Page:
“But it is also something to discuss, too, if we see a need, right?” board member Joan Thompson said. “Because like some places may not see a need to have them and we see the need.”

Martino said he wants to know what the chief will allow an officer to do compared to what the board will allow the officer to do.

Thompson pointed out the policy in place was sanctioned by the Kansas Association of School Boards, and Assistant Superintendent Linda Proehl said the policy states what school staff, including the school resource officer, cannot do.

Martino said the policy was written before what has happened in the past two months.

Thompson said she would bet the policy matches what is going on right now and what you cannot do but said they could get the chief’s input to see what he says.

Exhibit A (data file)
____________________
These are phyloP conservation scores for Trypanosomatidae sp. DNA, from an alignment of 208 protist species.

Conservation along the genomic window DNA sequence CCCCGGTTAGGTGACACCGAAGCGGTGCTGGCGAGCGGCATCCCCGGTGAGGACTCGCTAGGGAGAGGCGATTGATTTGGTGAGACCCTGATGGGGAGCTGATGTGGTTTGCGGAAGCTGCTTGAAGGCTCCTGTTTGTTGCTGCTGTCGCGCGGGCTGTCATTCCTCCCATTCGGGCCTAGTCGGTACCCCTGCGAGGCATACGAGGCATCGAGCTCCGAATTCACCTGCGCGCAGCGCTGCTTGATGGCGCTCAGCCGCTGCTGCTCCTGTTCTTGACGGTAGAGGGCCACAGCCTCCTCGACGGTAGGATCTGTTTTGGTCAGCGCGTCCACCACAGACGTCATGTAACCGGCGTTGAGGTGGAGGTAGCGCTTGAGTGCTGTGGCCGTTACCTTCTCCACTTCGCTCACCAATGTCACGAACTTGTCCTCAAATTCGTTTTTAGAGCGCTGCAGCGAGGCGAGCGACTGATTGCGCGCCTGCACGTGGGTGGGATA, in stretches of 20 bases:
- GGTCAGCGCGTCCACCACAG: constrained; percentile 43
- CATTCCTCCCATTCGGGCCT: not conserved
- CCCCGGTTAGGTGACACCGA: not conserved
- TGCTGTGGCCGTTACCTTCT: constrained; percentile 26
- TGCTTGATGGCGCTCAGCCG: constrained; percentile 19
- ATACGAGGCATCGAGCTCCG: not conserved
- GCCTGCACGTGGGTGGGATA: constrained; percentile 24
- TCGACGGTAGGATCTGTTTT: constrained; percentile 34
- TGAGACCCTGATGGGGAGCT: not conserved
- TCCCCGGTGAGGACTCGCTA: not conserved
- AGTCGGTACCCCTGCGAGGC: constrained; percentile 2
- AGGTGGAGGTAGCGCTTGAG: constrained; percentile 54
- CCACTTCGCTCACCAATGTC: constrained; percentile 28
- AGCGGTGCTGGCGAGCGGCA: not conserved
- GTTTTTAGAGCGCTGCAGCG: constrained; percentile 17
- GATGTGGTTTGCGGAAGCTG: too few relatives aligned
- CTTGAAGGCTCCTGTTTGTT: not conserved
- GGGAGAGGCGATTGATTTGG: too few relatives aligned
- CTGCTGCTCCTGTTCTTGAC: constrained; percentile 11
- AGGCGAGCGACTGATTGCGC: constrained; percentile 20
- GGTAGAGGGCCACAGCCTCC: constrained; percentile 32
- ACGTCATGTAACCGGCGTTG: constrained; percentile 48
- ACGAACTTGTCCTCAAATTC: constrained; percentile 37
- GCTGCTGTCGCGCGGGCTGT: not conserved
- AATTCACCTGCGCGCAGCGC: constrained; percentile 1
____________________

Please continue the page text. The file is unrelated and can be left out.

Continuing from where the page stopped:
Martino asked about handcuffs and if an officer is allowed to use them.

Ray said there is a point where it becomes a police matter and not a school matter and that determines what they do or don’t do.

Martino said that needs separated and explained so it is clear to the general public so they know what the board is talking about.

“Because if you allow the police in your school, how do you separate out he’s a school resource officer but he’s a Parsons policeman?” Martino asked. “The police part supersedes the school resource officer to some degree.

Thompson said the handbook is about what faculty cannot do, not police.